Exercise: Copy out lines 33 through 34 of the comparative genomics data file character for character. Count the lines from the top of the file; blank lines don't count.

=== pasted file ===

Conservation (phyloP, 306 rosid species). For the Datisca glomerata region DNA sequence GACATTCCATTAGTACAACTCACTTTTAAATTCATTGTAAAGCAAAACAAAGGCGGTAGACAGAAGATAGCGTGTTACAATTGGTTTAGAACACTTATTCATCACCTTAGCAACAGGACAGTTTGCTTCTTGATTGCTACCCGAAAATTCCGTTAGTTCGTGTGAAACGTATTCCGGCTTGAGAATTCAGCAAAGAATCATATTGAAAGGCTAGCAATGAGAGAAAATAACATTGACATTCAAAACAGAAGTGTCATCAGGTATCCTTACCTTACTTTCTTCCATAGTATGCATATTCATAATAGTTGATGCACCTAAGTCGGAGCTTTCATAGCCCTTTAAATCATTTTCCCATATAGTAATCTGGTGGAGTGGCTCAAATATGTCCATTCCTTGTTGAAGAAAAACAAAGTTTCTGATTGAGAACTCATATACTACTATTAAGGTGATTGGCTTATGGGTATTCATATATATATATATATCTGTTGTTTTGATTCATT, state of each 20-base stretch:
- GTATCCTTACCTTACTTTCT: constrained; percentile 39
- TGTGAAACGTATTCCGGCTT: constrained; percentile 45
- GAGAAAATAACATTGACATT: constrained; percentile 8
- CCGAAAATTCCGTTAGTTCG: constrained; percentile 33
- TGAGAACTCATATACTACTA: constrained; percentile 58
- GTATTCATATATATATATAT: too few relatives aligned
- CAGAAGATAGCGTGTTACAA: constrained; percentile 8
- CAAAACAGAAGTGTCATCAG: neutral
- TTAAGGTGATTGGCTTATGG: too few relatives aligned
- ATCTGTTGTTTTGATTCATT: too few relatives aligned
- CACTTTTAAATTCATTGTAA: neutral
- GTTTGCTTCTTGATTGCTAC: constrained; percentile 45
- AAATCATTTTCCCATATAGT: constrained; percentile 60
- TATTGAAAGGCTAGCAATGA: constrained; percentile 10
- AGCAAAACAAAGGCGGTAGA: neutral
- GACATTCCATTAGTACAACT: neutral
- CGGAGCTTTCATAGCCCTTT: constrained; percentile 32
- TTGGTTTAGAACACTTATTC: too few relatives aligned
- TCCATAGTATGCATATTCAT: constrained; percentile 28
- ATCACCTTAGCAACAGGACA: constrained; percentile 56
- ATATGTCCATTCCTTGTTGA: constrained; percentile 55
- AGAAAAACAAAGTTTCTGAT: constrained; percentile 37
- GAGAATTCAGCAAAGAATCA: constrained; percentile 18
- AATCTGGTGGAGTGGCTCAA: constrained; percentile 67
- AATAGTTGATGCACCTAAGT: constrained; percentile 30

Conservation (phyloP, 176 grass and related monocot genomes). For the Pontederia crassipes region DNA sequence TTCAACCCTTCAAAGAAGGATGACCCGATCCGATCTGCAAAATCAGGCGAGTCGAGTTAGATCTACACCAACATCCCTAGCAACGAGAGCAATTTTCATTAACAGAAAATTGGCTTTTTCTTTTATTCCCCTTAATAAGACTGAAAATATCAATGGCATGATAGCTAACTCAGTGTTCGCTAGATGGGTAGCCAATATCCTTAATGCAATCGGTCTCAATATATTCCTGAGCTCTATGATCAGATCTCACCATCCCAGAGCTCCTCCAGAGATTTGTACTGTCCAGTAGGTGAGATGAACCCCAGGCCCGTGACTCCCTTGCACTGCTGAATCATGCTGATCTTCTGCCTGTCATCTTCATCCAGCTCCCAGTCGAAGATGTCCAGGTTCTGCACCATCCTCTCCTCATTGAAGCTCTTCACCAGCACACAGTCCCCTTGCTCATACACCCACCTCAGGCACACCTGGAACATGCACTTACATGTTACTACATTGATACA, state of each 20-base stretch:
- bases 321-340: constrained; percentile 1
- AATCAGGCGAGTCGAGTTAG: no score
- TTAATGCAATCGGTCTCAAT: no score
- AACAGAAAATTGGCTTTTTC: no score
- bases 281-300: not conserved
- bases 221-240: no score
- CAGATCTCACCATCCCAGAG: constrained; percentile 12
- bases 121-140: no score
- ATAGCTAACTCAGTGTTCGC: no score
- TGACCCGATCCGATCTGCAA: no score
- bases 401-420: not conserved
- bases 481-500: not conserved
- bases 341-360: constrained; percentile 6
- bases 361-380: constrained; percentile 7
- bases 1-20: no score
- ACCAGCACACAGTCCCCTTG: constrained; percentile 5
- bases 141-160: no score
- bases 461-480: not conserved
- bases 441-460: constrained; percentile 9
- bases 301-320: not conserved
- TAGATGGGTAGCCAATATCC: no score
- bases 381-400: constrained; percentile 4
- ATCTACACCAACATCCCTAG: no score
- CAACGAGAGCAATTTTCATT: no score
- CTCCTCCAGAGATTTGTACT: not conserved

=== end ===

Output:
- bases 221-240: no score
- CAGATCTCACCATCCCAGAG: constrained; percentile 12